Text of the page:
The age of the smartphone and tablet may be in full force, but the tech giants of the world have already moved on from these cutting edge technological devices and onto the next generation of tech marvels. Never satisfied with the current saturation of technological devices in the marketplace, some of the world’s largest technology giants are determined to make 2014 the year wearable technology really gets up and running.
Those (like David Bodner) in attendance at the Consumer Electronics Show back in January surely noticed that alongside curved display smartphones and televisions, wearable tech was vying for the limelight on center stage. Whether consumers are ready to adopt it, or the technology is ready for mass adoption, wearable tech is coming. The following are five up-and-coming wearable tech devices that are sure to garner a lot of attention.
Vuzix M100 Smart Glasses ($999)
Google isn’t the only company talking about glasses as the next great piece of wearable tech. The Vuzix M100 smart glasses are already in production and shipping to customers. Although not designed for the general public, the Vuzix glasses bring exciting potential to businesses and industry.
Capable of attaching to work glasses or a headband, the M100 smart glasses are meant for use in warehouses and storage centers. The glasses are powered by a T1 processor and run on an Android OS. An onboard camera can capture 5-megapixel still images and record video in 1080i HD.
Epson Moverio BT-200 Smart Glasses ($700)
Another set of smart glasses already available to the public, the Epson Moverio smart glasses might look bulkier than other smart glasses, but don’t let that turn you off. The glasses feature a binocular LCD-projection lens system with a built-in compass, gyro, and accelerometer. Also included on the BT-200 glasses are Wi-Fi, Bluetooth 3.0, and a handheld controller running Android 4.0.
Epson has managed to bring various partners on board with its smart glasses, offering some intriguing potential. Partners already lined up include first-person shooter video games and paramedic services. The smart glasses have an app capable of allowing paramedics to see patients’ veins.
Pebble Steel Bluetooth Watch ($249)
Smartwatches seemed ready to serve as the likely successor to smartphones and tablets in the tech wars, but some of that momentum has slowed with poor performances and reviews. The Pebble Steel Bluetooth watch offers a more realistic “smartwatch” for consumers. The steel housing and functional watch gives the Pebble the look and feel of a real watch, not a calculator on the wrist.
Its Bluetooth connectivity and centralized app store give the watch traction as a piece of wearable tech, as well as a one-stop-shop for developers to sell apps for the device.
LG Lifeband Touch Wristband ($180)
Arguably the most prevalent pieces of wearable tech at the moment are fitness wrist bands that track mileage, speed, and calories for fitness fanatics. LG looked at the current selection and scoffed, releasing the LG Lifeband. While it offers many of the typical fitness band features, it has a few tricks up its sleeve too.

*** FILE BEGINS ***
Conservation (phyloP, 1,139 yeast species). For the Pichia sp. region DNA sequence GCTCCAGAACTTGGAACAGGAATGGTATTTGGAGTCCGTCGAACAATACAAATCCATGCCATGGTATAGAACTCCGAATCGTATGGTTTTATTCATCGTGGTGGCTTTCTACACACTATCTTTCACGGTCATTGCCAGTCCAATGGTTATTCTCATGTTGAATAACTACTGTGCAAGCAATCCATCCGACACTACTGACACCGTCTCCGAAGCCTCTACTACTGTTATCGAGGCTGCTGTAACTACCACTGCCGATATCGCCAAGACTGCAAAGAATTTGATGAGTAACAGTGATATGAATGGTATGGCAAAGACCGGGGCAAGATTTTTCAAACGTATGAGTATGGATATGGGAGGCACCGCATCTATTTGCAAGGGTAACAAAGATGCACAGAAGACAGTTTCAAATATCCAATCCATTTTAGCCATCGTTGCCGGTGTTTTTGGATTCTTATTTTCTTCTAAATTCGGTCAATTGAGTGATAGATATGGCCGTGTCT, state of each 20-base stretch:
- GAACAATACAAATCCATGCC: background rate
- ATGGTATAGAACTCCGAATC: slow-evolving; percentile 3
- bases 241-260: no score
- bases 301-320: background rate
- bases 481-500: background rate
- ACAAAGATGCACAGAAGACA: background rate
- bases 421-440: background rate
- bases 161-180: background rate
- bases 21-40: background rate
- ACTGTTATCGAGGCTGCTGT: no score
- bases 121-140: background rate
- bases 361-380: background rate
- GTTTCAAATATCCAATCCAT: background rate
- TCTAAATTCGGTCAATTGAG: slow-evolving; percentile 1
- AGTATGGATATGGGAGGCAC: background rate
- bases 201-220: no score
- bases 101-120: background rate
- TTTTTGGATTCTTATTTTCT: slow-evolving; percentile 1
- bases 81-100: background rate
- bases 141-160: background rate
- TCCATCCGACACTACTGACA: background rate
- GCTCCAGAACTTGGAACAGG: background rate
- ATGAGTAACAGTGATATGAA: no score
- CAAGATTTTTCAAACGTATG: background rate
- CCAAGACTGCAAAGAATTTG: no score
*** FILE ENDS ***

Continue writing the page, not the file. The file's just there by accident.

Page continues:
For starters, the LG Lifeband has no clasp. Instead, it slides onto the wrist like a flexible bangle and features an OLED display that notifies runners of incoming calls. Using an LG Earphone Heart Rate Monitor, fitness fans can listen to music while the Lifeband tracks their heart rate. It also syncs with many popular fitness apps, such as Wahoo Fitness and RunKeeper, to help analyze workouts upon completion.
Heapsylon Sensoria Fitness Socks ($199)
The next logical step in wearable tech, pardon the pun, is towards fitness socks. The Heapsylon Sensoria Fitness socks take the fitness sensors off the runner’s wrist and put them where the rubber meets the road. The socks are manufactured with textile sensors in the sole, which collect and transmit information via a magnetic ankle bracelet.
The bracelet transfers information to a smartphone via Bluetooth technology, and the information can be synced to a running app or stored in a cloud account. The fitness socks track important factors for runners such as cadence and stride, and can even monitor weight and determine if the runner has collapsed.
Wearable tech is still in its infancy, but as the major tech companies and startups move away from the early fascination with smartwatches, some exciting technologies are emerging. The future of wearable tech doesn’t appear to lie in smartwatches that merely act as an extension of the smartphones everyone already carries.
Smartphones and tablets were exciting because they represented a departure from the norm. Smart glasses that improve productivity in the workplace and fitness tech that more accurately tracks data offer more exciting potential than smartwatches.
The opinions expressed above are solely those of David Bodner.